FERDINAND VANDIVEER HAYDEN, 1829-1887
American geologist, b. Westfield, Mass., grad. Oberlin, 1850, M.D. Albany
Medical College, 1853.
Chiefly through the influence of James Hall, his interest in geology was
aroused and he engaged in geological expeditions; Hayden first explored
the Badlands (with F.B. Meek) and later the upper Missouri valley. After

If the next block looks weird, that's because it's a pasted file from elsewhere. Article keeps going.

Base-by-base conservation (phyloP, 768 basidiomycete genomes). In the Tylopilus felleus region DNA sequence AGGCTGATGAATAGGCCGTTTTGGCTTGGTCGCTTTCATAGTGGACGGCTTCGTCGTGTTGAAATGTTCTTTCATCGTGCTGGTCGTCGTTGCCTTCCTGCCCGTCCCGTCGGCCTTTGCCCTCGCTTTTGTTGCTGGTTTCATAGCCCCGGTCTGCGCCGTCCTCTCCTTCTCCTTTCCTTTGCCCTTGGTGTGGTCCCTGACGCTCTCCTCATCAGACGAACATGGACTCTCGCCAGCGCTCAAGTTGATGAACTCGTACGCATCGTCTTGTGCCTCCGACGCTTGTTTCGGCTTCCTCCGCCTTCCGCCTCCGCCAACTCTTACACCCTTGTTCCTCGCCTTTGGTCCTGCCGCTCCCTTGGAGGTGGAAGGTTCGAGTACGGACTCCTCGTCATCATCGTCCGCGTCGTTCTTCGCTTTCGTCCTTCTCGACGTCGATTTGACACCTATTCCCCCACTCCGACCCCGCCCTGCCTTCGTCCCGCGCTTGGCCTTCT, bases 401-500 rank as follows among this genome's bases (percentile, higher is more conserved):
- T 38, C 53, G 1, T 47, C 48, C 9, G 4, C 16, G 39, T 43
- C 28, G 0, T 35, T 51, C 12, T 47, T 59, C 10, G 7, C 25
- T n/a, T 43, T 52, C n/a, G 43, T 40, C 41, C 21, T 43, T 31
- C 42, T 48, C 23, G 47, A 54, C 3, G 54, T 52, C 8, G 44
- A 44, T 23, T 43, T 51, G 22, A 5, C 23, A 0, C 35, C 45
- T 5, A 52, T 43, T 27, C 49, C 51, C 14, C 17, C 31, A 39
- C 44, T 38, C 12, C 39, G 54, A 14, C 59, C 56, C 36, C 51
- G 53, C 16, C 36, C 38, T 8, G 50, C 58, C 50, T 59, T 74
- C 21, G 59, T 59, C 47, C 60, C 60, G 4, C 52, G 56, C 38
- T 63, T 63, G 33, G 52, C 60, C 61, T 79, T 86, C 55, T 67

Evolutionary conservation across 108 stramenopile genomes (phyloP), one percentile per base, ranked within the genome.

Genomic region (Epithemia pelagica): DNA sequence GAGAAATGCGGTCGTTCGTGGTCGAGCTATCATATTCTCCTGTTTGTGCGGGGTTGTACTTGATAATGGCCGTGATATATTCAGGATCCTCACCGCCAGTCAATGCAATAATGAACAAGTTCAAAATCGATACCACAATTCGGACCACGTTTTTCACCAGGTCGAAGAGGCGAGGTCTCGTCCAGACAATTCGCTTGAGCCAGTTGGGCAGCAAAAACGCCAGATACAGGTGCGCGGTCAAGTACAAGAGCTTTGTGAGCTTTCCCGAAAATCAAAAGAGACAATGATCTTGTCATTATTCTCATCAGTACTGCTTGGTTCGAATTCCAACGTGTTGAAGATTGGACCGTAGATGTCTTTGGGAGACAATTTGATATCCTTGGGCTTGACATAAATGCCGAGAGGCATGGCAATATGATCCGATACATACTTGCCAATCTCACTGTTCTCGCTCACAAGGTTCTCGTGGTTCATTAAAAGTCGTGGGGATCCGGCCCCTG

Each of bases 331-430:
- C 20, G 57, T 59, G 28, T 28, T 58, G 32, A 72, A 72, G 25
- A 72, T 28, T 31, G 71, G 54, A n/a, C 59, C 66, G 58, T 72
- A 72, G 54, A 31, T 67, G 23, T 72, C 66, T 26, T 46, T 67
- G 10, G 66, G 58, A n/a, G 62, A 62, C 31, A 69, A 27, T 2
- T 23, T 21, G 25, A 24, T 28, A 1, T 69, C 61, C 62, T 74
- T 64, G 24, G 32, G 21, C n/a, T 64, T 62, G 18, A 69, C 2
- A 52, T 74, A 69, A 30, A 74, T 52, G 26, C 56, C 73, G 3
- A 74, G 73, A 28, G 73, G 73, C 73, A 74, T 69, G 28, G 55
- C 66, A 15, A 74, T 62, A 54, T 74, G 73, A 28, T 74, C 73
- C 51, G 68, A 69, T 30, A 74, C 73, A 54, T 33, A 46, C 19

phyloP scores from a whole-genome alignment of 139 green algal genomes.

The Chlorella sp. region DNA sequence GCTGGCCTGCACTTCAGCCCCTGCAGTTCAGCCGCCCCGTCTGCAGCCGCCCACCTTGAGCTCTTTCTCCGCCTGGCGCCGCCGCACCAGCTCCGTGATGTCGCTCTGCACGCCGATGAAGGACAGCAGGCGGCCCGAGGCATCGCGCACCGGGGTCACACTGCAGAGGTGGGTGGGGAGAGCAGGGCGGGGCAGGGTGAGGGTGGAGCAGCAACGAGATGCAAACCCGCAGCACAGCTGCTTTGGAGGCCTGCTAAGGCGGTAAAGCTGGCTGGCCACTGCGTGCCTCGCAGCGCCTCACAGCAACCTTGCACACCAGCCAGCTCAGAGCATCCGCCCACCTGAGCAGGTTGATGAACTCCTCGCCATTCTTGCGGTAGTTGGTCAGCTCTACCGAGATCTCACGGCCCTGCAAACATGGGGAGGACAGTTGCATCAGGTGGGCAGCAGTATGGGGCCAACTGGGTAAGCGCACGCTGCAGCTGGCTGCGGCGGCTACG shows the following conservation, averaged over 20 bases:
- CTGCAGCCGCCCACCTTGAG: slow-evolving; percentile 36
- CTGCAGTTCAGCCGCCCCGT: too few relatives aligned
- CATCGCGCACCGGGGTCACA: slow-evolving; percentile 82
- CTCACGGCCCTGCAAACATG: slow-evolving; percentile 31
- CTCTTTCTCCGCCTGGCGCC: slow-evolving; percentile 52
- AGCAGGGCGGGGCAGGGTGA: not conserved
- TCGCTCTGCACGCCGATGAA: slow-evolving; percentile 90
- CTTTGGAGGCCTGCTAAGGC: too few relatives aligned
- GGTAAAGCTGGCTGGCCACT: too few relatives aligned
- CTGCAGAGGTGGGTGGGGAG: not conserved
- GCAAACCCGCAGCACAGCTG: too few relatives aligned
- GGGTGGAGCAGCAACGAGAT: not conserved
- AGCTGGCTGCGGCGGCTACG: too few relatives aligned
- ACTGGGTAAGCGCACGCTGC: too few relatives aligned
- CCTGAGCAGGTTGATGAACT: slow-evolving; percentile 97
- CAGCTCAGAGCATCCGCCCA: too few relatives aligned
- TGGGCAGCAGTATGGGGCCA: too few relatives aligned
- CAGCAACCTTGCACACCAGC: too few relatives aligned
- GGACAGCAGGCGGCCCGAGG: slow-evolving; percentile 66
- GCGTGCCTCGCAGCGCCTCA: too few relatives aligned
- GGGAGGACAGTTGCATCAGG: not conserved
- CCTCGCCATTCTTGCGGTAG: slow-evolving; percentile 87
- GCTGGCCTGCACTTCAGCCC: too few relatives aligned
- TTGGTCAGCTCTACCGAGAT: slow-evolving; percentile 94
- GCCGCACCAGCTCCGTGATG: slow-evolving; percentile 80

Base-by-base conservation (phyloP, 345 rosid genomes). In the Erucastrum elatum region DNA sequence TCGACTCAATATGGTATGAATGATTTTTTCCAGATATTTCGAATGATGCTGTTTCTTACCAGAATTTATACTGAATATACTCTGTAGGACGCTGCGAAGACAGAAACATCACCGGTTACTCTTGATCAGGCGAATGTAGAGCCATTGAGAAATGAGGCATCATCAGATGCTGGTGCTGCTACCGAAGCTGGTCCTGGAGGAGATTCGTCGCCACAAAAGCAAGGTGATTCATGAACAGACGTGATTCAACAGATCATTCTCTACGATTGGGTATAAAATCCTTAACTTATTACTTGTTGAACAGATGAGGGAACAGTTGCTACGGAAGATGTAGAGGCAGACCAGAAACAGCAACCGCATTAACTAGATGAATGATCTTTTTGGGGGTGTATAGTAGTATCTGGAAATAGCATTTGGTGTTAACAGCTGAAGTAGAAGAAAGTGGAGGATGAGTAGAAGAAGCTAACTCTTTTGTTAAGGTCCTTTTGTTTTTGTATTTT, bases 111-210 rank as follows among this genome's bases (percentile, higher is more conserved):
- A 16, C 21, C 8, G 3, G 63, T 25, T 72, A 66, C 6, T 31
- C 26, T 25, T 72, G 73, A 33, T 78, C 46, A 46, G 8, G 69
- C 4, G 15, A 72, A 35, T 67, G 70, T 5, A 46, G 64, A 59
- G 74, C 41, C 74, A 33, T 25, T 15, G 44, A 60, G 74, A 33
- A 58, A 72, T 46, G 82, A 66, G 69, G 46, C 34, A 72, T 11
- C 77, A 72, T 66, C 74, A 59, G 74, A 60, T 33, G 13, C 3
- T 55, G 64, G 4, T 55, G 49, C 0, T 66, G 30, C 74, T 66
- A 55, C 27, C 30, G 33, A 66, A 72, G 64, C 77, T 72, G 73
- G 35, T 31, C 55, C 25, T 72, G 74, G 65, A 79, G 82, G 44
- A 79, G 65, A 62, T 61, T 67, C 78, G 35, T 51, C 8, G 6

serving as a surgeon in the Civil War, he taught geology (1865-1872) at
the University of Pennsylvania. In 1867 he undertook for the goverment a
survey of Nebraska; later he headed (1872-1879) the survey of the
territories. His notable work, especially in the Rocky Mountains region,
resulted in his appointment to the newly created United States Geological
Survey; he was in charge (1879-1886) of the Montana division. Largely
through his efforts, Yellowstone National Park was created.